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2022-05-28 01:42:41 By : Ms. Millie Zhuang

A lawn sign with the message “America, home of the brave” welcomes visitors to the house where Salvador Ramos, a taciturn 18-year-old who had not attended school for months, lived with his grandmother. He would spend his days locked within the walls of the prefabricated house, chatting on social media and playing war-themed video games. This past Tuesday morning, things got out of control. At around 11am, Ramos wrote the following message on Facebook: “I’m going to shoot my grandmother.” Thus began a mad spiral of violence that in just two hours ended the lives of 19 children and two teachers in a school in the small Texas town of Uvalde. The rampage ended with the death of Ramos himself.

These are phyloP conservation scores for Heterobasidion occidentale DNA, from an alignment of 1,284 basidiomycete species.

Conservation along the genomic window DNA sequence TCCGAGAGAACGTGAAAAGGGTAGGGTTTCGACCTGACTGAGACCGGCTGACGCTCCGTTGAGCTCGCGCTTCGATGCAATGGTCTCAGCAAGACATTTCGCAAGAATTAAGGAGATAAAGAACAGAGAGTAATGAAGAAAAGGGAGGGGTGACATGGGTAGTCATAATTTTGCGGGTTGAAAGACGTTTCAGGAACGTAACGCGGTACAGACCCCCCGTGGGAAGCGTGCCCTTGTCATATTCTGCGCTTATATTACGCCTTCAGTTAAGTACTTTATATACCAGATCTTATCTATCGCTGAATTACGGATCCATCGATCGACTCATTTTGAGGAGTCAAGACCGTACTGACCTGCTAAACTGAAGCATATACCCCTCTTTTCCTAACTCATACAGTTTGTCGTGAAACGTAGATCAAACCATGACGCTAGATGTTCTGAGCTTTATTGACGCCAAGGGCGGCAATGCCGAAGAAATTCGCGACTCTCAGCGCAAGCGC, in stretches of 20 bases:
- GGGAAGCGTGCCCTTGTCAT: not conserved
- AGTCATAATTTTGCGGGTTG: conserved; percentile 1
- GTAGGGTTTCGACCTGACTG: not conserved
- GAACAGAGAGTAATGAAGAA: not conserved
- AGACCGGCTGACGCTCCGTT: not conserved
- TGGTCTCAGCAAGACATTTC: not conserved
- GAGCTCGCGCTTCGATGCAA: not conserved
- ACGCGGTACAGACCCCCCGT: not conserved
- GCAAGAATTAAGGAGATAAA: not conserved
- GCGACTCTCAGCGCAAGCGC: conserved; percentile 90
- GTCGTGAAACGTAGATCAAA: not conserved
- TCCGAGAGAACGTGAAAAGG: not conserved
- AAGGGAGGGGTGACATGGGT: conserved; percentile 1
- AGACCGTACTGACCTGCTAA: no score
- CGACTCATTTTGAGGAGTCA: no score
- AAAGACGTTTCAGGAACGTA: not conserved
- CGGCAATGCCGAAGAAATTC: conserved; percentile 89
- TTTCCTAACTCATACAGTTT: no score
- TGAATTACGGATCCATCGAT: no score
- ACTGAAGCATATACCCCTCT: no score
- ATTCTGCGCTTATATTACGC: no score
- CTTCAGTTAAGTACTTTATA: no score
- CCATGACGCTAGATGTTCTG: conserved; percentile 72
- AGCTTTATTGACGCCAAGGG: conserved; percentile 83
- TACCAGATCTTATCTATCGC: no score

“I shot my grandmother,” was the next post a few minutes later. According to the authorities, the shot was aimed directly at the face of Celia González, 66. With an open wound, González still managed to cross the street to ask the neighbors for help. Meanwhile, her grandson had gotten into the family’s black truck with two assault rifles and two backpacks full of ammunition. One bag full of bullets was left behind at the door of the house. Ramos had already announced on his social accounts the nightmare that would come later: “I’m going to shoot an elementary school.”